Commission on Human Rights

CHR: Manila cops behind ‘dehumanizing’ secret cell should be held accountable

Jodesz Gavilan
CHR: Manila cops behind ‘dehumanizing’ secret cell should be held accountable

DEHUMANIZING. The small cell hiden behind a bookshelf at a Manila police station.

File photo by Eloisa Lopez/Rappler

'Such practice may persist and may even embolden police officers and authorities who are inclined to engage in such wrongful practice,' the Commission on Human Rights says

The Commission on Human Rights (CHR) said on Tuesday, April 27, that the dismissal of the complaint against Manila cops over a secret cell is a setback in efforts to stop police abuse, including the illegal practice of hidden detention facilities where torture usually happens.

“The shocking and dehumanizing violations against the rights of detained persons in the Manila Police District (MDP) secret cell necessitate accountability,” CHR said in a statement.

“Scalawags among the police ranks will not be truly dealt with if those who have committed serious violations, particularly concerning fundamental human rights, are not held to account,” it added.

This comes after the Office of the Ombudsman cleared MPD Raxabago Station 1 cops of any criminal and administrative liability over the secret cell discovered in 2017.

A nine-page resolution dated December 2020 said that there was not enough proof that cops held at least 12 people in a dark, narrow space behind a bookshelf “in bad faith.”

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But the CHR emphasized that the actions of Manila police not only violated human rights standards but their own protocols, going against “their very own mandate which is to ‘serve and protect.'”

“Such practice may persist and may even embolden police officers and authorities who are inclined to engage in such wrongful practice,” the commission said.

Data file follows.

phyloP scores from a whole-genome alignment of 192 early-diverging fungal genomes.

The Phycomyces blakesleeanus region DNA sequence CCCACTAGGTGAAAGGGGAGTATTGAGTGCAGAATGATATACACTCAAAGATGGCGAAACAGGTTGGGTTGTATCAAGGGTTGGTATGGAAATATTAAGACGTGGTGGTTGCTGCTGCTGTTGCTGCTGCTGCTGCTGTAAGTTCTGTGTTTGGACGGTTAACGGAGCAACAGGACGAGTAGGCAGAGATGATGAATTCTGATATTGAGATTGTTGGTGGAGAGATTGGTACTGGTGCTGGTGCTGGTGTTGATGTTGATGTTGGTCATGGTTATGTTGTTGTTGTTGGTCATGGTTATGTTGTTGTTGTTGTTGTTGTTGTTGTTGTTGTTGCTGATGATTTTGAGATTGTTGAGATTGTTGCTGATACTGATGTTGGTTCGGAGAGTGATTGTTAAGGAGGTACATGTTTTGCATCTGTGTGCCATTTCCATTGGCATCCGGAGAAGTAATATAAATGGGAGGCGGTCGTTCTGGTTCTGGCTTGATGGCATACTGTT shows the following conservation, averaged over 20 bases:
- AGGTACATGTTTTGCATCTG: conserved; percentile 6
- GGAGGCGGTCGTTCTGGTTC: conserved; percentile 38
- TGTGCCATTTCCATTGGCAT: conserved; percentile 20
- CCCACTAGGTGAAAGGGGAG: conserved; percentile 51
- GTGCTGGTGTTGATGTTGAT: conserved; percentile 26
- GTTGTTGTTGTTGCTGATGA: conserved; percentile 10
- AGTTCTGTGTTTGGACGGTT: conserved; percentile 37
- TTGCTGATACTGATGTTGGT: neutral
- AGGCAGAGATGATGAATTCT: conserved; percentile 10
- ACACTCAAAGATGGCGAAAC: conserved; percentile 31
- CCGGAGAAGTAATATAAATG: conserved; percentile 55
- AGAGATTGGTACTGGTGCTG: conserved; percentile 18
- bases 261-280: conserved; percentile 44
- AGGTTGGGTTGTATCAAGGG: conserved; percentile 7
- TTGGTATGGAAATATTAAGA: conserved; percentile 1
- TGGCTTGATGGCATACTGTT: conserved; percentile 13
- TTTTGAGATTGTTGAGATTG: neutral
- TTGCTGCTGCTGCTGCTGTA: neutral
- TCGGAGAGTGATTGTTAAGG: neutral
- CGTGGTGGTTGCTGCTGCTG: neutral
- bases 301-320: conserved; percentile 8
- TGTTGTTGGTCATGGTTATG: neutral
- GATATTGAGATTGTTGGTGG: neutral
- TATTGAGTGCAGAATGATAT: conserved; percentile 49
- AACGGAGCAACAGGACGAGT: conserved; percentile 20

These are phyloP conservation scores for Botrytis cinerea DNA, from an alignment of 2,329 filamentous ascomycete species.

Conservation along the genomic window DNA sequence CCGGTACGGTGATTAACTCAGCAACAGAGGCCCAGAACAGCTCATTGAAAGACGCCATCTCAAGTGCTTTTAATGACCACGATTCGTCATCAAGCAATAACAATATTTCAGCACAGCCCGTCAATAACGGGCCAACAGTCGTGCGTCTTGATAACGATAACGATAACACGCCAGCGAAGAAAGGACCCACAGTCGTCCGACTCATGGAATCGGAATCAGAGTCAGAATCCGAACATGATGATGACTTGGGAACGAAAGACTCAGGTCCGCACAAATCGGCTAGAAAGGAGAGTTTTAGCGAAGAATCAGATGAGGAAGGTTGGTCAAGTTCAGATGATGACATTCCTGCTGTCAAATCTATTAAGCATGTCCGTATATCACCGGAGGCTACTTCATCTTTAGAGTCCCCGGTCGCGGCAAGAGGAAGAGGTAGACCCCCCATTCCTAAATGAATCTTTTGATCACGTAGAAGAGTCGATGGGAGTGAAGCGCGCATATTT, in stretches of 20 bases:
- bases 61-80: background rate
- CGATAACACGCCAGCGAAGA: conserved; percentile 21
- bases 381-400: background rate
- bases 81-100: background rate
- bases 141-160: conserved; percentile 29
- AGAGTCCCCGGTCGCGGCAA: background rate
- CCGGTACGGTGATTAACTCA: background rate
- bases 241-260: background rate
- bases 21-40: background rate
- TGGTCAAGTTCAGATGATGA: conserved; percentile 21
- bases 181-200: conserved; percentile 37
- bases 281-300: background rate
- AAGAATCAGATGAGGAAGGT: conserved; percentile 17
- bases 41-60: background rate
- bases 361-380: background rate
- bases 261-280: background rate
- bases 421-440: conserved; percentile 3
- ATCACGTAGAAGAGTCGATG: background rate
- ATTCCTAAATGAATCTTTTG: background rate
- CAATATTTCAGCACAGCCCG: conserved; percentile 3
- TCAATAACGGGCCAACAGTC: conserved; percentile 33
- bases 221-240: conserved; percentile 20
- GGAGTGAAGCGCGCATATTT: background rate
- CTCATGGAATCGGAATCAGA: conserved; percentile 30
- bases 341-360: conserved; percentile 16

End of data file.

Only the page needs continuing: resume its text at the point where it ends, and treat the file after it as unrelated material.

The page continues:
The CHR said it “remains firm” in pursuing cases against cops tagged behind Manila secret cell. It filed a motion for reconsideration before the Office of the Ombudsman on February 1, 2021.

“It is crucial that we work together in ensuring that grave abuses are held to account to prevent such abuses from happening again,” the commission said, as it urged the Ombudsman to review its decision.

“It is crucial that we preserve the faith of the people in the rule of law by demonstrating with resolve that justice can ultimately prevail,” it added.

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The secret cell discovered during a surprise CHR visit in April 2017 was described as “cramped, dingy, and fetid.” The cell, which had no electricity or functioning toilet, is “absolutely against the law,” CHR chairperson Chito Gascon told Rappler in 2017.

Aside from the CHR, the House committee on human rights also recommended the filing of charges against Manila police in 2018. – Rappler.com

Jodesz Gavilan

Jodesz Gavilan is a writer and researcher for Rappler and its investigative arm, Newsbreak. She covers human rights and also hosts the weekly podcast Newsbreak: Beyond the Stories. She joined Rappler in 2014 after obtaining her journalism degree from the University of the Philippines.